Even when every company is rushing to create and improve their mobile presence, two well-known CEOs made it clear that the road to mobile is a bumpy one -- no matter how established the business is.
Zynga's CEO and founder Mark Pincus and Path’s CEO and founder Dave Morin both spoke at the Venture Beat conference held in San Francisco on Tuesday and spotlighted their experiences in navigating and building their mobile environments.
Pincus pointed out that one of the largest missteps that Zynga made in mobile gaming was jumping in so soon, when it launched its poker game on iOS before it could step up the rules it wanted to play by. "“We quickly found out we were way too early to the market,” Pincus told the GamesBeat audience.
When Zynga jumped into the mobile world with Zynga Poker, the iOS platform was not large enough to sustain 10 million daily active users which is part of Pincus' 90/10 ratio to run a viable, sustainable platform -- being capable of building and sustaining 10 million daily active users in 90 days.
In order to build a strong usership and revenue model beyond that on Facebook, Zynga has been aggressive in the mobile world, but most of its gains have come by acquiring companies that already resonated on that device platform such as with Words with Friends and Draw Something.
Pincus also pointed out that game discovery needs some more innovation and creativity, since, currently, most people are finding new games from social networking shares and top 10 lists in app stores.
Morin pointed out that Path didn’t have an immediate success with the first version of his privacy-centric mobile app and even admitted that it was about "70% a failure."
Mobile construction requires a lot of time to build the utmost simplicity, Morin explained. "Your first version’s probably going to fail. You probably should just accept that.”
Path took its first failure in stride and committed to a total redesign as well as take the time to see just how people interact with the service to incorporate music, screenshots, and fitness features.
"We went through 20 iterations of our new home feed we see today," Morin said. And, his company saw that smaller changes and releases were riskier but also provided the most response, feedback and results.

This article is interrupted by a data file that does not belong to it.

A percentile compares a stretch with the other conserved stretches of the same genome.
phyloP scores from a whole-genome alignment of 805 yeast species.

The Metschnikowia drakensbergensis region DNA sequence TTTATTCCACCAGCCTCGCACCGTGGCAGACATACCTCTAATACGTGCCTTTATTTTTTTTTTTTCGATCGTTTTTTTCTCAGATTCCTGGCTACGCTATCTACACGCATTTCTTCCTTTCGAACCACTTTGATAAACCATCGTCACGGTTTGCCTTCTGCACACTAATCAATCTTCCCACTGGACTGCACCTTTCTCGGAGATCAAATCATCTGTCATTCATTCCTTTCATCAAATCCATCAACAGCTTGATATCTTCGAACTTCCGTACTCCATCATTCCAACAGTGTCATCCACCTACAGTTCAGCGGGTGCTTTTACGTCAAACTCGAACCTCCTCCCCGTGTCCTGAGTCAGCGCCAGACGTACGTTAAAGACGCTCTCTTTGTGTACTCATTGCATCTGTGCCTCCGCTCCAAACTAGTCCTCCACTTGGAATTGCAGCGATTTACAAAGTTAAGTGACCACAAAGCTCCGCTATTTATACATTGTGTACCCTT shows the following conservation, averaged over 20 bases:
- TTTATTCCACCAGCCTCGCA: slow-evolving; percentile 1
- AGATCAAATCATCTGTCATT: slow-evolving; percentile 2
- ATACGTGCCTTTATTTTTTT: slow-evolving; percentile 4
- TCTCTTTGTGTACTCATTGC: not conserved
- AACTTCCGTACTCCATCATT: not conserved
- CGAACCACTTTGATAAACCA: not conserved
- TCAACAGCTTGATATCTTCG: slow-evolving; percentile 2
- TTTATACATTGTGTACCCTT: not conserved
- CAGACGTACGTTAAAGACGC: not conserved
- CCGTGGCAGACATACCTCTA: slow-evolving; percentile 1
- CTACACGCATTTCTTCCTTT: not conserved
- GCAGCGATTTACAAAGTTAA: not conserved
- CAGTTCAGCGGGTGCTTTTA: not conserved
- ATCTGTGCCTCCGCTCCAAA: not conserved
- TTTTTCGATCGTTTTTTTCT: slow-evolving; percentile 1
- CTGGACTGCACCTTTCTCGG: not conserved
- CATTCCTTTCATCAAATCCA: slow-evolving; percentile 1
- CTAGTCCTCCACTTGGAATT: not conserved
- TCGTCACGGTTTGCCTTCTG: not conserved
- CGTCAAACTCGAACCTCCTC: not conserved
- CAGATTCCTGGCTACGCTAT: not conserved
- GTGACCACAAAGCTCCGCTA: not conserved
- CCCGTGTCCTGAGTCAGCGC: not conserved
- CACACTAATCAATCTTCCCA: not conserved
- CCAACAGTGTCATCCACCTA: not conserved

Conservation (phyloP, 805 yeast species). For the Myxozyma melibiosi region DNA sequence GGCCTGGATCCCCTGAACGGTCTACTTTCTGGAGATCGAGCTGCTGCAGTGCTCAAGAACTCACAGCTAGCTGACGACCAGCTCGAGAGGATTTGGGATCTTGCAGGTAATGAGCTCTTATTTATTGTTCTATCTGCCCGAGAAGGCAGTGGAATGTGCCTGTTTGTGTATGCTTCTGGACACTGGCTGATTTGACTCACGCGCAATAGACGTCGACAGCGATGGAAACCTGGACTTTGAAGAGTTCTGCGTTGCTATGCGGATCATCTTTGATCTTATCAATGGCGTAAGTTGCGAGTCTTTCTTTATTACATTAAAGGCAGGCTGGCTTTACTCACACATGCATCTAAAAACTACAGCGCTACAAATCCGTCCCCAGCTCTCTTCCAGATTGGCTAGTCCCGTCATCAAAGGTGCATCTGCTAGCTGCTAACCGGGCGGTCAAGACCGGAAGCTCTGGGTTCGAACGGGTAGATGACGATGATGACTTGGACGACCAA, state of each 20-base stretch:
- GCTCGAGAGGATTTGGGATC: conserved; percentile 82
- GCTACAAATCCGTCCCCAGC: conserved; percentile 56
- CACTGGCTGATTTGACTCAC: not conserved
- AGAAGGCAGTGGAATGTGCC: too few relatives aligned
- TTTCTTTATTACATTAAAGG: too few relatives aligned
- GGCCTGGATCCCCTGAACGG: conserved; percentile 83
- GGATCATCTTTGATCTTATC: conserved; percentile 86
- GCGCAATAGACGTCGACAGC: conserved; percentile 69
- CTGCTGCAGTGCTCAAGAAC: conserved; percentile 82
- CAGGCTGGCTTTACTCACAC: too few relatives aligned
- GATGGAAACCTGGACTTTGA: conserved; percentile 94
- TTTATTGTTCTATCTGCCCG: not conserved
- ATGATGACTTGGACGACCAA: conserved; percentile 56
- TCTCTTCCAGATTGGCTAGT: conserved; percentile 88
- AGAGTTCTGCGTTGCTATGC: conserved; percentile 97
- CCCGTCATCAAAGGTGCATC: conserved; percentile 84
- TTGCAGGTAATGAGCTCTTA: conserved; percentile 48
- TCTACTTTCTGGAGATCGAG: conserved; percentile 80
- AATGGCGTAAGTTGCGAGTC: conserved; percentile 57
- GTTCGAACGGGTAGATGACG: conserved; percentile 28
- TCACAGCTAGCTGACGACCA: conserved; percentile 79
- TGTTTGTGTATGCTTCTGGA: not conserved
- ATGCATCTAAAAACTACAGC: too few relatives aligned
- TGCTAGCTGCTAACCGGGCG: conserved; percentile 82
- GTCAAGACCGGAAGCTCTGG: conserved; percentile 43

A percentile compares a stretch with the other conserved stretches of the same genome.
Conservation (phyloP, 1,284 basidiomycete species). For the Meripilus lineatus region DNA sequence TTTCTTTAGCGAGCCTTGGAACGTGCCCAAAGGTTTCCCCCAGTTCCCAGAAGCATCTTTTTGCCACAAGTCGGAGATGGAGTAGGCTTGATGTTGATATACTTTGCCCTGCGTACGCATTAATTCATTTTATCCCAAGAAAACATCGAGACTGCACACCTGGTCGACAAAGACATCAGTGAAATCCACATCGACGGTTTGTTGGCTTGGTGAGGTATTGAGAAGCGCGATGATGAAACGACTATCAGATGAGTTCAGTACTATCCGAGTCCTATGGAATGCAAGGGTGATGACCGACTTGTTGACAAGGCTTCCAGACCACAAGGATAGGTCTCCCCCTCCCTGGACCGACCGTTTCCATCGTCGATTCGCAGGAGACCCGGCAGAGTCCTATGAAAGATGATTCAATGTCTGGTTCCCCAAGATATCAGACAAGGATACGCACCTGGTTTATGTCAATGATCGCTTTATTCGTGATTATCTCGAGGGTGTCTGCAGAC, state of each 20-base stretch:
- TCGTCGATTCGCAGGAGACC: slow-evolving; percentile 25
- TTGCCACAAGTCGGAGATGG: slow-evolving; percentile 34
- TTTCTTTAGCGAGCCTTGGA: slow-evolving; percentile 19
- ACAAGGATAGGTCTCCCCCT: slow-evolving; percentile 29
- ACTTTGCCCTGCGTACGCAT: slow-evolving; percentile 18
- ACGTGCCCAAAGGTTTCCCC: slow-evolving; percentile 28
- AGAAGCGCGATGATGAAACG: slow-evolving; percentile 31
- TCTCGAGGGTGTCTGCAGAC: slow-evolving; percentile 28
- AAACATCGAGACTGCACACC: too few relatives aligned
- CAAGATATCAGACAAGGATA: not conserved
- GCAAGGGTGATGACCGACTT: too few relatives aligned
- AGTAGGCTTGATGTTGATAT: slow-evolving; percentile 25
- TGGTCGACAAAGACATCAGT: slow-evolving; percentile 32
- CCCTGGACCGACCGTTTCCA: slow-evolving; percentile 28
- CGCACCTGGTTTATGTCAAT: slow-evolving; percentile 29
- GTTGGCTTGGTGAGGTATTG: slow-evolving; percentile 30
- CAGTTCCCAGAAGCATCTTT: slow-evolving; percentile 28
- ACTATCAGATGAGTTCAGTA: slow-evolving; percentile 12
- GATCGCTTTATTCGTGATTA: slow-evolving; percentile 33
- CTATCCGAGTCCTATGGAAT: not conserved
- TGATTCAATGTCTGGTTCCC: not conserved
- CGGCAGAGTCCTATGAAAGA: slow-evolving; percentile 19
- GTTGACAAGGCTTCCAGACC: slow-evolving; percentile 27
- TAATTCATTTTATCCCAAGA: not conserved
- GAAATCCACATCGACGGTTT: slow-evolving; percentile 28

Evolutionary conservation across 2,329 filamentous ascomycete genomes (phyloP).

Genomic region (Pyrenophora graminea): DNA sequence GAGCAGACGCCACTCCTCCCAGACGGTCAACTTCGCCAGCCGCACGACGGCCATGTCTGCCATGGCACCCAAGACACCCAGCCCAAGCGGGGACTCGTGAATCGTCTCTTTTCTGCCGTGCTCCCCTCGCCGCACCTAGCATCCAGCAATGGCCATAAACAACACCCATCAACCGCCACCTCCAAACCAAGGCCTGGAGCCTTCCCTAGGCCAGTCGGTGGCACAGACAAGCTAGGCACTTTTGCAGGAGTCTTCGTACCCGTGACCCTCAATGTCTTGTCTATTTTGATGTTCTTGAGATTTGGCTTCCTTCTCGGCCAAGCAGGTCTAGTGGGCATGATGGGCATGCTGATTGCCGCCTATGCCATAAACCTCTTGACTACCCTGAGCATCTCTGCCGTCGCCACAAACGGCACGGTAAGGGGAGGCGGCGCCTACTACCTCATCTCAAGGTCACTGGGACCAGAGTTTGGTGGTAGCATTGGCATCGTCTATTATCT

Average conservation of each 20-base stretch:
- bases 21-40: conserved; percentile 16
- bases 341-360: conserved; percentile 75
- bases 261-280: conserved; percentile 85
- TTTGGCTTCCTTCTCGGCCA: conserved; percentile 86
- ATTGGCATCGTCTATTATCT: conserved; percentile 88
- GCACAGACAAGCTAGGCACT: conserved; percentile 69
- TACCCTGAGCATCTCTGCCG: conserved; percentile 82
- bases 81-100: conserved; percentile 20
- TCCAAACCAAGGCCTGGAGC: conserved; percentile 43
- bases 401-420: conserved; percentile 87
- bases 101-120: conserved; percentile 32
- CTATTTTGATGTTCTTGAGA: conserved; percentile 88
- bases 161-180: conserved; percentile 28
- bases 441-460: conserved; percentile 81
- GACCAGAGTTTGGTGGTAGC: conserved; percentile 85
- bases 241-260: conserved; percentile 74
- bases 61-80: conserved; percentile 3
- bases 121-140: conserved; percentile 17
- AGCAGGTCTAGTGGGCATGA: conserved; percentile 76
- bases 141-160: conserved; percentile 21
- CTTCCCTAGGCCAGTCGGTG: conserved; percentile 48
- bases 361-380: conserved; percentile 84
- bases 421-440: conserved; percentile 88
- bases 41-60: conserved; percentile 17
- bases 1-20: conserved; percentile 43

Both Pincus and Morin stressed that building a mobile structure or environment takes a lot of time and a lot of failure before developers can create a user experience that reflects the company's hopes as well as the users' lifestyle.
A lot of chatter has been building around building better mobile ecospheres since Facebook announced the launch of its App Center in May.
And then, just weeks after launching the Facebook App Center for U.S. users, the social network giant is extending the service internationally -- adding extensions for Australia, Canada, India, Ireland, New Zealand, South Africa, and the United Kingdom, with Brazil, France, Germany, Russia, Spain, Taiwan, and Turkey.
The news to localize Facebook apps was announced Monday by Facebook App Center executive Drew Hoskins.
As part of this effort to localize the App Center based on language and country of users, Hoskins also announced a translation tool that developers can use to bring their apps to the various versions of the App Center.
The App Center was designed to help Facebook user discover new apps using recommendations, personal interests and Facebook usership preferences (such as browser-based of mobile app).
Since users outside of the U.S. and Canada make up more than 80% of Facebook’s base, attracting more of those users to the various apps will be crucial for the company to keep increasing downloads, page views and time spent on the site as the company inches closer to its first post-IPO quarterly earnings report.
Developers are looking to the more-established mobile and social app developers like Zynga nad Path to see just what they need to create more sucessful apps, without going through every misstep they already took.